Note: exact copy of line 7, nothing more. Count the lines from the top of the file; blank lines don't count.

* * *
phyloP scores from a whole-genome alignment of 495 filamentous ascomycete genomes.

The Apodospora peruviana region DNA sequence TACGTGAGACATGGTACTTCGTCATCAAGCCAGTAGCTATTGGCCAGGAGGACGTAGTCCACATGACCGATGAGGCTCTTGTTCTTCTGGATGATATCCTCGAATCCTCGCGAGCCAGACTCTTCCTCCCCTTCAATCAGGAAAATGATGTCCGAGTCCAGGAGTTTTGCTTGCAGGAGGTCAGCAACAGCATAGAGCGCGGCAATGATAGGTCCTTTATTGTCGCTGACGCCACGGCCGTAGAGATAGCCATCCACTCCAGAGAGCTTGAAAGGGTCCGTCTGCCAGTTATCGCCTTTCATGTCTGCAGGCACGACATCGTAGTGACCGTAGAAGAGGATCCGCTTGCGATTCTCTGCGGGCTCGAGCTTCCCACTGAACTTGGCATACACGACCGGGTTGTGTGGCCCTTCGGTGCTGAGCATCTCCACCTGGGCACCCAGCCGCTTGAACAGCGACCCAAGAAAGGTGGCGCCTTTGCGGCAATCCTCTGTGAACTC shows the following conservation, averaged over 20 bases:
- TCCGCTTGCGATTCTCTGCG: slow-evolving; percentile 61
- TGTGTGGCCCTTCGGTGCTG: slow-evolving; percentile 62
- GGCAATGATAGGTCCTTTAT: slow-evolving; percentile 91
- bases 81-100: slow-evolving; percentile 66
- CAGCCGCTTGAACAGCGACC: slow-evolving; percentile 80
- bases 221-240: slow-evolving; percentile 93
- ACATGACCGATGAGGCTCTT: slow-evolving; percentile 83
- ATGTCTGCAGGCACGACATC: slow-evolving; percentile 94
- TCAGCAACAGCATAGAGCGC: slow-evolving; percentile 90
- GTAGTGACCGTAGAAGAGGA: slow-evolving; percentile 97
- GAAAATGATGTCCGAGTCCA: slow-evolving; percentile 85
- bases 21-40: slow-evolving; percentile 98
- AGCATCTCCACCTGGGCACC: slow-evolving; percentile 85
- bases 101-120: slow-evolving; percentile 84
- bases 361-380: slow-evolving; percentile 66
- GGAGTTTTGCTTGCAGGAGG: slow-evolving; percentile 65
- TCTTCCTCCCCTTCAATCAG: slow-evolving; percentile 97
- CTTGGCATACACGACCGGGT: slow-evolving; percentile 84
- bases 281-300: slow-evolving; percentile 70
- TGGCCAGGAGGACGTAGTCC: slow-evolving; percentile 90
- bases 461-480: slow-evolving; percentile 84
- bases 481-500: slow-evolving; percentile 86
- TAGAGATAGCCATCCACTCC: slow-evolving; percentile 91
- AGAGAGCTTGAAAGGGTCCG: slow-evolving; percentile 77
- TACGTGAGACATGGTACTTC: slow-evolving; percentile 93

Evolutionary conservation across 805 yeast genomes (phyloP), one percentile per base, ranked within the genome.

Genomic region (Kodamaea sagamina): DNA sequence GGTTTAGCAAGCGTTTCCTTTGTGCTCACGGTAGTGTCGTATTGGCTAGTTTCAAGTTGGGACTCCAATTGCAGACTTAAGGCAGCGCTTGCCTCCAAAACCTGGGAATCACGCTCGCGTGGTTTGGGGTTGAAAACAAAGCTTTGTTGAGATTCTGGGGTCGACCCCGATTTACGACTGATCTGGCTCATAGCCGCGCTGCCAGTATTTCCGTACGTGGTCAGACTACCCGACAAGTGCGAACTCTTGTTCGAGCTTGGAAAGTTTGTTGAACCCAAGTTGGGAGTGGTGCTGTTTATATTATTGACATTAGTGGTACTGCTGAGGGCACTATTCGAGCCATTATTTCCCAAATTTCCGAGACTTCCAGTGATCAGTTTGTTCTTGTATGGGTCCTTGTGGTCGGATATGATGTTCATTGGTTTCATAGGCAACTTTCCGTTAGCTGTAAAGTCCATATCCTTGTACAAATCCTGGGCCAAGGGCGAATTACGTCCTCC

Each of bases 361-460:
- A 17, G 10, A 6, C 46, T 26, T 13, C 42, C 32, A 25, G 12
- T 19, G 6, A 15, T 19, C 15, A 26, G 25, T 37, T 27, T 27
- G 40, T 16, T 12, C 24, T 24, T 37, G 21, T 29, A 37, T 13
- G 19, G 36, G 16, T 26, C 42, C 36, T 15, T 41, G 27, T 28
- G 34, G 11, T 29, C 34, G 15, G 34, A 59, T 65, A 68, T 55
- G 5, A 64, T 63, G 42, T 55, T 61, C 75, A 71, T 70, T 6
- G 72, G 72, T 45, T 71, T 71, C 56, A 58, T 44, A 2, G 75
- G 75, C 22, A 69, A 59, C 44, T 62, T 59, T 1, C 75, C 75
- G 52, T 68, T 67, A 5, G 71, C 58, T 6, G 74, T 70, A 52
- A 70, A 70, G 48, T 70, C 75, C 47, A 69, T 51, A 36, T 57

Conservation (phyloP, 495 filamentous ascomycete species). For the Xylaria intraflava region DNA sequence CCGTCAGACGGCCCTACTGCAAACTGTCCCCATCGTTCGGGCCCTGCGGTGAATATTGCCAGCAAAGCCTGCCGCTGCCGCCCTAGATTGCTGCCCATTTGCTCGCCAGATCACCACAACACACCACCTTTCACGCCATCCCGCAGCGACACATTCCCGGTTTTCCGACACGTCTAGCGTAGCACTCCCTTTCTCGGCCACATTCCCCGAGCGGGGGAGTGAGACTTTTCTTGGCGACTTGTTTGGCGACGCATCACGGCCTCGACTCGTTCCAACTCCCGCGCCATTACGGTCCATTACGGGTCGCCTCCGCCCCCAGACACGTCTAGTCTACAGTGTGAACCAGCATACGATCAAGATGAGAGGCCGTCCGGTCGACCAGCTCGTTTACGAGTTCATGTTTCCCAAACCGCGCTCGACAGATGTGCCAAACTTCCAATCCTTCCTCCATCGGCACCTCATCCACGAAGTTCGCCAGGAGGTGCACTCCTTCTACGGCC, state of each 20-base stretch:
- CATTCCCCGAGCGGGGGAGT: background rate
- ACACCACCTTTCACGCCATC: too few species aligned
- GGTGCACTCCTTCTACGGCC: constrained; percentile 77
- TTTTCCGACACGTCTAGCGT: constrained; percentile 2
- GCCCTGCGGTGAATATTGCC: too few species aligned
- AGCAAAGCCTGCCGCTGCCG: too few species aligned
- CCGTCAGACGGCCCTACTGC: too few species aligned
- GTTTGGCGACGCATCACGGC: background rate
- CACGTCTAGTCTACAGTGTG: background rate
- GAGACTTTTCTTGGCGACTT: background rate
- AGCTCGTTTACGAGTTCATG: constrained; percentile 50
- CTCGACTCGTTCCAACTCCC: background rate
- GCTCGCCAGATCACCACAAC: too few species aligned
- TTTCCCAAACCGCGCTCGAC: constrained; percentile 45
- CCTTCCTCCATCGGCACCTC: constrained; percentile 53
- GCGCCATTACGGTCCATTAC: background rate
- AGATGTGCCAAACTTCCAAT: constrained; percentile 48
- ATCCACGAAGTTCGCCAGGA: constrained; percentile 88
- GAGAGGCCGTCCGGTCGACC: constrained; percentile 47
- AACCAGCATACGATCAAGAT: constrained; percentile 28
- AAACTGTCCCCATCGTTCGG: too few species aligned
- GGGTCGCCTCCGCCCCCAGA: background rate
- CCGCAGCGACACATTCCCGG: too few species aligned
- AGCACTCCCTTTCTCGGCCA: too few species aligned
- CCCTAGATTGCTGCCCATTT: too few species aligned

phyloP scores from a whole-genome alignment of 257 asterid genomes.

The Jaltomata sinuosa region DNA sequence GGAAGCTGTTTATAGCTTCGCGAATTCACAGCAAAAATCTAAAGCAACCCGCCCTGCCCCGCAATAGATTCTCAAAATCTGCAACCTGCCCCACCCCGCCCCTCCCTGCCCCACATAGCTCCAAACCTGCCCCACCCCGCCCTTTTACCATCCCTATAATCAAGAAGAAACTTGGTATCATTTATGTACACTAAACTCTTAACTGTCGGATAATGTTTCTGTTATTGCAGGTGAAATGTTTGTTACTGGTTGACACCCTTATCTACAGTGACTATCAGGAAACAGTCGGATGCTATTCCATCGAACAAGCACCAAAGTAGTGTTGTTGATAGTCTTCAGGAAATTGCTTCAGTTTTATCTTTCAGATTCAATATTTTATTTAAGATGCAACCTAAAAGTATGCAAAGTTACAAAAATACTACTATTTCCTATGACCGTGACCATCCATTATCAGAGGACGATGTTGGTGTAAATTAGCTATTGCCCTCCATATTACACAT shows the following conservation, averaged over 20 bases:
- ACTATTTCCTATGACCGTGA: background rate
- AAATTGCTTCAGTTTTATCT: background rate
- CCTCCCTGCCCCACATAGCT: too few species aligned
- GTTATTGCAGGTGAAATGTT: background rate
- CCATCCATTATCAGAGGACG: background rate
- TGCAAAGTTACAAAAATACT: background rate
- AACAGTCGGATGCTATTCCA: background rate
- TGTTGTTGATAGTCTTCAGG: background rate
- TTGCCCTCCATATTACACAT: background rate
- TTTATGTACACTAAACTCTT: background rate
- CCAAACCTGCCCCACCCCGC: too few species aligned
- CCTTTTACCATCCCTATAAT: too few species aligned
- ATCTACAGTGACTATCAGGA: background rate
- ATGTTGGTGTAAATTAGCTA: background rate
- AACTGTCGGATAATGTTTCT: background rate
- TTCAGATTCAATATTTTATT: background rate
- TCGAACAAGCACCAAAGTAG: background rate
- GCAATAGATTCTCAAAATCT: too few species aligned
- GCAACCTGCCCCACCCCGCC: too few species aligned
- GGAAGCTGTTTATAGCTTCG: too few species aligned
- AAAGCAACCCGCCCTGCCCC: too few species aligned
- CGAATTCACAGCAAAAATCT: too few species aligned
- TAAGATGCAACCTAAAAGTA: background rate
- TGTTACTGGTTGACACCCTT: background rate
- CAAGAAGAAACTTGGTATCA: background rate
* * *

- CAGCCGCTTGAACAGCGACC: slow-evolving; percentile 80